Conserving the red-barbed ant in the UK
The red-barbed ant (Formica rufibarbis) is regarded as the rarest animal in Britain.
It can be found throughout Europe but here in the UK it only survives on the Isles of Scilly and at one site on the UK mainland in Surrey, Chobham Common National Nature Reserve, making it a priority Biodiversity Action Plan (BAP) species.
Chobham Common only has ants of one sex making the population unsustainable. In addition to this, habitat loss and degradation of their native heathland has caused serious declines in the population. In light of this a conservation programme was urgently needed to help stabilise and increase this population.
Therefore in 2006, with funding from the Heritage Lottery Fund, ZSL and the Surrey Wildlife Trust (SWT) embarked on a three year project working towards the protection and recovery of this species in Surrey.
ZSL has been breeding red-barbed ants in captivity at ZSL London Zoo in a purpose-built insect rearing facility whilst SWT prepared ideal habitat conditions for their release.
The project has:
- Completed extensive genetic, behavioural and ecological studies into this species of which previously little was known.
- Completed habitat surveys and monitoring to locate and map their nests.
- Released over 20 colonies, including 23 queens, of captively bred stock to supplement existing wild populations and discovered three more colonies in Chobham Common.
- Trained over 30 volunteers to assist with surveys, habitat monitoring and habitat management work, helping them develop invaluable conservation skills.
- Raised awareness of this important species and it’s habitat through educational material and media coverage.
Now with the project nearing the end we understand the needs of the red-barbed ant and the services they provide to the heathland ecosystem as a whole.
But there is still much more work and research needed to ensure the health of this species. ZSL and SWT are working hard to secure more funding to continue this important work in order to fully establish a strong healthy, self-sufficient population in Surrey.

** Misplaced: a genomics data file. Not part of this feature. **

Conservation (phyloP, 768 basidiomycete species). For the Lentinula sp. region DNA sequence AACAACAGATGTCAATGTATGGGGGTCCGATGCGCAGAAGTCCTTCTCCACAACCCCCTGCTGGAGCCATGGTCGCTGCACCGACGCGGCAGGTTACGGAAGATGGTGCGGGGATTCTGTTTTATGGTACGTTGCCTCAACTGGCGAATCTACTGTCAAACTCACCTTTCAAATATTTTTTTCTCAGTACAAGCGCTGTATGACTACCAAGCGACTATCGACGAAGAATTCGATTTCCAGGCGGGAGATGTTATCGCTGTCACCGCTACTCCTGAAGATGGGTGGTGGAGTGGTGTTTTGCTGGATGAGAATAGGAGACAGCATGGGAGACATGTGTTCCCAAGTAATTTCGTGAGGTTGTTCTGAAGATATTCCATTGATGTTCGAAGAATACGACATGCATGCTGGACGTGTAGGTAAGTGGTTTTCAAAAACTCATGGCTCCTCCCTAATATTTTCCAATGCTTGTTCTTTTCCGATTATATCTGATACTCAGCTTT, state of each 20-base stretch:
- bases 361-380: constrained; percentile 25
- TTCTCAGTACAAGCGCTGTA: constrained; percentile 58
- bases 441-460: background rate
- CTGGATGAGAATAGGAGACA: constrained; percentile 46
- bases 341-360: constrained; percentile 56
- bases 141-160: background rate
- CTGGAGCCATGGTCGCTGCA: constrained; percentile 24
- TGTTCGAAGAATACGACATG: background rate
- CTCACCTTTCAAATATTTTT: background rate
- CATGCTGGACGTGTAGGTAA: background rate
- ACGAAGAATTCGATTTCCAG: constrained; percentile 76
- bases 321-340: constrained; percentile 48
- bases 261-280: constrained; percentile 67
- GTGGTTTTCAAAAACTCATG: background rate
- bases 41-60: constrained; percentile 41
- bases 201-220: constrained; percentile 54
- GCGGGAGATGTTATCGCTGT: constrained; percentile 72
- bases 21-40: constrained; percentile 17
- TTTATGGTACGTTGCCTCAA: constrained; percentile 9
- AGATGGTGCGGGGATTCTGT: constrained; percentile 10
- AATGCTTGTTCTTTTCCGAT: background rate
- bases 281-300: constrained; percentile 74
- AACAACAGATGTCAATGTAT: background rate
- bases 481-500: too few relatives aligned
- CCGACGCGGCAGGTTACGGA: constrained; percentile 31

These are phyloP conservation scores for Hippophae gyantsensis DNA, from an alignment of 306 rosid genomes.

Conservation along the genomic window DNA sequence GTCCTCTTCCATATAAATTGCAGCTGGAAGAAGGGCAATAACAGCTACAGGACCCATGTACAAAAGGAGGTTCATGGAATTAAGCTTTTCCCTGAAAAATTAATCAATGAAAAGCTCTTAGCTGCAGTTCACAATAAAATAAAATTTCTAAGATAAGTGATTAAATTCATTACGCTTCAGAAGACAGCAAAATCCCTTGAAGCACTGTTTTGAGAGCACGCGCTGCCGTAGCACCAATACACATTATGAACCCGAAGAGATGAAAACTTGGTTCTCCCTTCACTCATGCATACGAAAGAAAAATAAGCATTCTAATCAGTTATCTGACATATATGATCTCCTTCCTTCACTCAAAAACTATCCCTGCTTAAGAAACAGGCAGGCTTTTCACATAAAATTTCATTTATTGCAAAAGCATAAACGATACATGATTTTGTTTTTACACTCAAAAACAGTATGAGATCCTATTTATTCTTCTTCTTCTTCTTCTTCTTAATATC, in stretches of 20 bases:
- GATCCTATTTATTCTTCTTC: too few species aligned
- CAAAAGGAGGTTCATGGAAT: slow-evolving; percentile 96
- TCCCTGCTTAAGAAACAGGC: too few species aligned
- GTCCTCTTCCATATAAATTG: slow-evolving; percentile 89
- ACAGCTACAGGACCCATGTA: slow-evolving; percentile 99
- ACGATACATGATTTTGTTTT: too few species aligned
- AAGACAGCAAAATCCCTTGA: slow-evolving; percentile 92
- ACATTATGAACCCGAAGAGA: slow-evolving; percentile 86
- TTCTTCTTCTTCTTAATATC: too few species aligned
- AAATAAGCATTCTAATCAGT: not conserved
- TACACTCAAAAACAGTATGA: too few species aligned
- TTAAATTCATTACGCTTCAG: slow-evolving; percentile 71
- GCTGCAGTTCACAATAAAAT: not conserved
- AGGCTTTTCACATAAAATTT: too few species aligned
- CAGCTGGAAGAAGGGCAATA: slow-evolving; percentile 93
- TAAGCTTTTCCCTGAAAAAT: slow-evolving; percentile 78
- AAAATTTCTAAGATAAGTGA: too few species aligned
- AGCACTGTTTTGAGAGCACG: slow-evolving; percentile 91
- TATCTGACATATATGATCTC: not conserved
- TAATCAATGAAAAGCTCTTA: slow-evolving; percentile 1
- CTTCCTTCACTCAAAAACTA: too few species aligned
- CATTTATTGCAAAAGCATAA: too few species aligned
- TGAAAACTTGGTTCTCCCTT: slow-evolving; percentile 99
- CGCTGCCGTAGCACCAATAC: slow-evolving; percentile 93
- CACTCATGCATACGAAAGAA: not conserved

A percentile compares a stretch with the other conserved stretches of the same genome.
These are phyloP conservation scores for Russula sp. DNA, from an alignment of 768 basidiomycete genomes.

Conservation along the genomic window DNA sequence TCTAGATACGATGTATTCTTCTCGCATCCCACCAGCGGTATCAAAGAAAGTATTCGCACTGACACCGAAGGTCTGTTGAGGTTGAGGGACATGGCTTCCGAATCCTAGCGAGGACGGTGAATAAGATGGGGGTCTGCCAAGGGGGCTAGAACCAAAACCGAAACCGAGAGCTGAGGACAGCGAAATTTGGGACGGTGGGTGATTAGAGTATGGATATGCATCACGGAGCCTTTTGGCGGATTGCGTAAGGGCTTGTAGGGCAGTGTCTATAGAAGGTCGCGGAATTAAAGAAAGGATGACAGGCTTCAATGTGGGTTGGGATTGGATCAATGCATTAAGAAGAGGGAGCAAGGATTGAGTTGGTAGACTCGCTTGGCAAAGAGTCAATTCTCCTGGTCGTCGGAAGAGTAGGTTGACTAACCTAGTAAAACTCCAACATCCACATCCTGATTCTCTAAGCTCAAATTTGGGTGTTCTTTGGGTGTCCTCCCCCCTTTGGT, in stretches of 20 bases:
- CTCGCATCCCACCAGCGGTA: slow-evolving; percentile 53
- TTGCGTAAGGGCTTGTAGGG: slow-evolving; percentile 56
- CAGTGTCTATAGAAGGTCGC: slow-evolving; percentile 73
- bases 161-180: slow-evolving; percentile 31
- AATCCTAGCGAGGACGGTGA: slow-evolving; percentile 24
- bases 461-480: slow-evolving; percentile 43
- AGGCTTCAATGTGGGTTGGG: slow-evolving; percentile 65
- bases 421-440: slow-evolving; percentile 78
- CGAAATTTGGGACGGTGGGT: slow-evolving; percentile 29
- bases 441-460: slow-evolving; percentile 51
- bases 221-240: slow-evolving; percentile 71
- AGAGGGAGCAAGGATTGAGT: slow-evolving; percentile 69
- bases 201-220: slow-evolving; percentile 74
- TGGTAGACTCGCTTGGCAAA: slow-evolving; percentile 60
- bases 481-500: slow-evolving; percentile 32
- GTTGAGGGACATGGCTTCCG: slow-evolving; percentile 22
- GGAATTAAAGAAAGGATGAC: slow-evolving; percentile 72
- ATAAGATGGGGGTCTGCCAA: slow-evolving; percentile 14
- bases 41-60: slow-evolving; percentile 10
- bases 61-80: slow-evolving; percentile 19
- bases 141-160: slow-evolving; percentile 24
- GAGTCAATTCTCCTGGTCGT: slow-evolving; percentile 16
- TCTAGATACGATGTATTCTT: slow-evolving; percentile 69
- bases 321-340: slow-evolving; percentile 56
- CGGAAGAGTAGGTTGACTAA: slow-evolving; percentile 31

Red-barbed ant facts
- It is a large, conspicuous insect, easily recognised with distinct red colouration on its head and long hairs on it’s thorax.
- It nests underground or beneath stones with only one entrance in which to gain access. These nests can extend up to 30cm underground and contain 2-3 queens and a few thousand workers. The queens reside in a special chamber right at the bottom of the nest.
- When mating the winged queen will wait until a clear, sunny day and then travel to the top of grass blades or any predominant stem and attract a male by emitting a pheromone scent. Once she has mated she will then bite off her wings and descend into her nest. The queen will only mate once in her life storing sperm inside her body so that she can produce eggs throughout her lifetime.
- The ideal habitat for these insects is bare ground in heathland. Bare ground is beneficial to the whole heathland ecosystem promoting vegetation succession, removal of nitrates from the soil and providing habitat for many other BAP species such as sand lizards (Lacerta agilis) and wood larks (Lullula arborea). It also benefits the visiting public by providing a diverse heathland landscape in which a plethora of wildlife can be seen and enjoyed.
- They are an important food source for other native wildlife e.g woodpeckers, aphids and consume invertebrate prey and carrion such as moths and other dead ants.
In partnership with: